Pagoda style Teahouse in Lake Forest

List Price: $1.5 million
Sale Price: $1.05 million

The Property: Nestled into the trees at the edge of a ravine in east Lake Forest, this tile-roofed teahouse is a remnant of Walden, the 80-acre lakefront estate of Cyrus H. McCormick II. Built in the 1920s, it was converted to a house in the 1950s with a three-bedroom addition.

Cyrus McCormick and his first wife, Harriet, began developing Walden in 1896. Harriet died in 1921; later in that decade, McCormick’s second wife, Alice Holt McCormick, commissioned the architect Dwight Perkins to design an authentic teahouse for the grounds. Local lore has it that Alice had the teahouse built for a visit by the emperor of Japan, but because the first official visit to the United States by a Japanese emperor (Hirohito) didn’t occur until 1975, that seems unlikely.

Nevertheless, the structure is a lovely winter-proof version of a cha-shitsu, adapted for our climate by replacing traditional bamboo walls with glass and wood. The ceiling of the main teahouse room has a pattern of interlocking beams that mirrors the brick-pattern muntin bars in the upper windows, so that the interior and exterior mingle serenely.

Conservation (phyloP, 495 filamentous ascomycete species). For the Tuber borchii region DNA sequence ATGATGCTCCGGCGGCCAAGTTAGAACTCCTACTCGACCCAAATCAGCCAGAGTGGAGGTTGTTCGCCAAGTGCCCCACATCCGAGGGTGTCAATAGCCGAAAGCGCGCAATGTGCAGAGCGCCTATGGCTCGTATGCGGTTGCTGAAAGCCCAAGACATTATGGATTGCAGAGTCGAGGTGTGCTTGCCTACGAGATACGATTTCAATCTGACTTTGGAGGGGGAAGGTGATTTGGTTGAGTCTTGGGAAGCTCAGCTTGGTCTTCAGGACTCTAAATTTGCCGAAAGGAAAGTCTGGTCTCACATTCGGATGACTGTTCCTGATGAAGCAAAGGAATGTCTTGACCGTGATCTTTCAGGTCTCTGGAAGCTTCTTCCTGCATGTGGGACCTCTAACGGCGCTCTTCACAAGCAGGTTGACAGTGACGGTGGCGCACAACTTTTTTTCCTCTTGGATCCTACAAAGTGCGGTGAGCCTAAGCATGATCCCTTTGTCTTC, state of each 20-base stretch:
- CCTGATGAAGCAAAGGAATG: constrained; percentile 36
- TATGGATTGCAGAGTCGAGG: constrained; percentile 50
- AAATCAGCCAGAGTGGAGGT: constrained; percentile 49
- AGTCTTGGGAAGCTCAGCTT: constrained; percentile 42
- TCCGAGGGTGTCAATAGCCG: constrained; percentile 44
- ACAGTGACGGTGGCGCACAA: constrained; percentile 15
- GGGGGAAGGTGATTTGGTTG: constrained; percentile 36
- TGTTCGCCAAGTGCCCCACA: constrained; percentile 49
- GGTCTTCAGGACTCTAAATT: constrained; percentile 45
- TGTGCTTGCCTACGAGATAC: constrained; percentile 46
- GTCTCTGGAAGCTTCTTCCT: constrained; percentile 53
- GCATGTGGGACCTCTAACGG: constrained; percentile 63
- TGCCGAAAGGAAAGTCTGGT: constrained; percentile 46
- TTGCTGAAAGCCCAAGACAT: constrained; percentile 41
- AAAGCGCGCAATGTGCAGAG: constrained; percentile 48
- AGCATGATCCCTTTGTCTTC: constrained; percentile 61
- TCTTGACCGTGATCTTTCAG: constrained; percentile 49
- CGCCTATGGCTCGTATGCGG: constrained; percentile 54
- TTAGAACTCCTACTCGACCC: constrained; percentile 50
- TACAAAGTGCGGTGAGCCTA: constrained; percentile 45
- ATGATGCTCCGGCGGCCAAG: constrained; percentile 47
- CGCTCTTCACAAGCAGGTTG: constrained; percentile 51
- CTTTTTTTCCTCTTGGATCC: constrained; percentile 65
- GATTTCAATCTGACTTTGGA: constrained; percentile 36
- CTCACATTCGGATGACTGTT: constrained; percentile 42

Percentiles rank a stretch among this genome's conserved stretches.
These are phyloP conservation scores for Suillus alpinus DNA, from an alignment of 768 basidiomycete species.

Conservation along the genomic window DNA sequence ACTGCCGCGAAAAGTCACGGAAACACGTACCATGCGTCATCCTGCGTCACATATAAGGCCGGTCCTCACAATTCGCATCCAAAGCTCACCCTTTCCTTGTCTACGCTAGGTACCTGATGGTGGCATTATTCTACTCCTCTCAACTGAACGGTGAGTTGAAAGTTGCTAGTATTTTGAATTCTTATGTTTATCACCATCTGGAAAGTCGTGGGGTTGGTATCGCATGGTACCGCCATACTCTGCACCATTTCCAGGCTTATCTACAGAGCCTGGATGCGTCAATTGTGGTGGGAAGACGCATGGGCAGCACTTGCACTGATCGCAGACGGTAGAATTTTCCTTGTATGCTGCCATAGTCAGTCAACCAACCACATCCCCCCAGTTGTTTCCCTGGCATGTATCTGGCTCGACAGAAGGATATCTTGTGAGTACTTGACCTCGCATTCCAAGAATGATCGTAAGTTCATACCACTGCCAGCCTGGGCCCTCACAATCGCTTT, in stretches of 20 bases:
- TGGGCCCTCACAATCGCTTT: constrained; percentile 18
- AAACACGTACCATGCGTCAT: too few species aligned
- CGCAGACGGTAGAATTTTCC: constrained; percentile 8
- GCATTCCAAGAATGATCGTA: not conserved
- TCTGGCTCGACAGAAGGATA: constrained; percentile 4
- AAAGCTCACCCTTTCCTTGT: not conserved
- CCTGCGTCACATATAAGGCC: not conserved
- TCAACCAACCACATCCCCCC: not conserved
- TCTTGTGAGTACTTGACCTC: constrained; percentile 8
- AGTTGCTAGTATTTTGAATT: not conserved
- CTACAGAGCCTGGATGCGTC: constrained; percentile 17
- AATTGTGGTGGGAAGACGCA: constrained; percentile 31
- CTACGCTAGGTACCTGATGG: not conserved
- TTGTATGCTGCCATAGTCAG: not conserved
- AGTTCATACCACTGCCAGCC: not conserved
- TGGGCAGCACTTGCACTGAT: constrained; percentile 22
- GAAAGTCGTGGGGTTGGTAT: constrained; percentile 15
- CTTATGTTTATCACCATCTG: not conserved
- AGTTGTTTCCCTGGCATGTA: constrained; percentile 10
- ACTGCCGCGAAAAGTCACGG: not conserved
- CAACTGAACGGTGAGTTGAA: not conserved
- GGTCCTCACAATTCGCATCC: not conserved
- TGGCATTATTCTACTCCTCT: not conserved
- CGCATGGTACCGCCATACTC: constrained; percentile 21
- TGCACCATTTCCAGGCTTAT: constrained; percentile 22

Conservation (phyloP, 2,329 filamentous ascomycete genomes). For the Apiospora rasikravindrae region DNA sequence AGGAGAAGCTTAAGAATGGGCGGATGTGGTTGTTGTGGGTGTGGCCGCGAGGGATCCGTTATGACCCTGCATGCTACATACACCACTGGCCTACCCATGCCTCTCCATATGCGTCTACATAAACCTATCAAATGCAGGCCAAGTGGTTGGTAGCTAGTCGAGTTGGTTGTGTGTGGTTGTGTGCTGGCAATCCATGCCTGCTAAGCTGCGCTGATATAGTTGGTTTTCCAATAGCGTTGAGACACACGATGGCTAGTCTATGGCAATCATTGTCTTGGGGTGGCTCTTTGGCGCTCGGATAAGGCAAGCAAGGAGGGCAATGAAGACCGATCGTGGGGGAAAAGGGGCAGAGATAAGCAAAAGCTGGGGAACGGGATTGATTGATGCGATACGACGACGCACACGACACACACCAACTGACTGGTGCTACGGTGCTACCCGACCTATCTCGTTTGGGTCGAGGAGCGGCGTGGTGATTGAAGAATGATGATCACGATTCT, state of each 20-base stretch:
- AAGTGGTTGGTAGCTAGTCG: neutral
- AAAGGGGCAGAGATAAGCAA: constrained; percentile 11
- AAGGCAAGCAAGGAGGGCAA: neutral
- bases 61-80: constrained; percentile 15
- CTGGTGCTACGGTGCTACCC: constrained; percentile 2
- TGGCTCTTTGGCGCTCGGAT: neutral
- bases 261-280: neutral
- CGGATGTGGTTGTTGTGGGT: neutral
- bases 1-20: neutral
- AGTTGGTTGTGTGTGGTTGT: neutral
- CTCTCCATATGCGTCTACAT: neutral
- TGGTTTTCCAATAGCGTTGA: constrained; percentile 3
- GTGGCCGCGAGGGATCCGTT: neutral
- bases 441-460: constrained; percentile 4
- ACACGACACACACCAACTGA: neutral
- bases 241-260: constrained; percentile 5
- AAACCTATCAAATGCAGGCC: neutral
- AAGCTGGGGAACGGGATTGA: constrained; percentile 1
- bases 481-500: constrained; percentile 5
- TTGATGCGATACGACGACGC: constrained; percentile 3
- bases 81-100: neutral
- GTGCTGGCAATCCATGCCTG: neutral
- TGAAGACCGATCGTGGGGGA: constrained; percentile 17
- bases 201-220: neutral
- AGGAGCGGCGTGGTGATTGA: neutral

In the mid-1950s, when the Walden estate was being dismantled, the teahouse and 1.28 acres of land was purchased by Charles D. Peacock Haerther, a great-grandson of the jeweler Elijah Peacock, who in 1837 founded the company now called C. D. Peacock. Haerther tapped the architect I. W. Coburn to turn the teahouse into a home. Coburn embraced the teahouse with a boxy set of connected spaces on its upland side. The teahouse functions as a great room or enlarged living room for the home.

Haerther, who surrounded the house with Japanese-influenced gardens, died a few years ago, and his estate listed the home for sale with Marina Vernon of Griffith, Grant & Lackie. The buyers, who are not yet identified in public records, closed their purchase of the house on June 24th. Their agent, Coldwell Banker’s Linda Landsell, says that her clients don’t intend to tear down the teahouse, but “aren’t sure exactly what they’re going to do yet.” The structure has no landmark protection that would prohibit demolition, Vernon says.  

Price Points: The property was originally priced well over $2 million—possibly as high as $2.8 million, but Vernon did not confirm that. “The price started high, but it was a different market then,” she says. Early on, “we had a bunch of people looking at the land who couldn’t care less about the teahouse.”

Listing Agent: Marina Vernon of Proximity Partners at Griffith, Grant & Lackie, 847-283-0792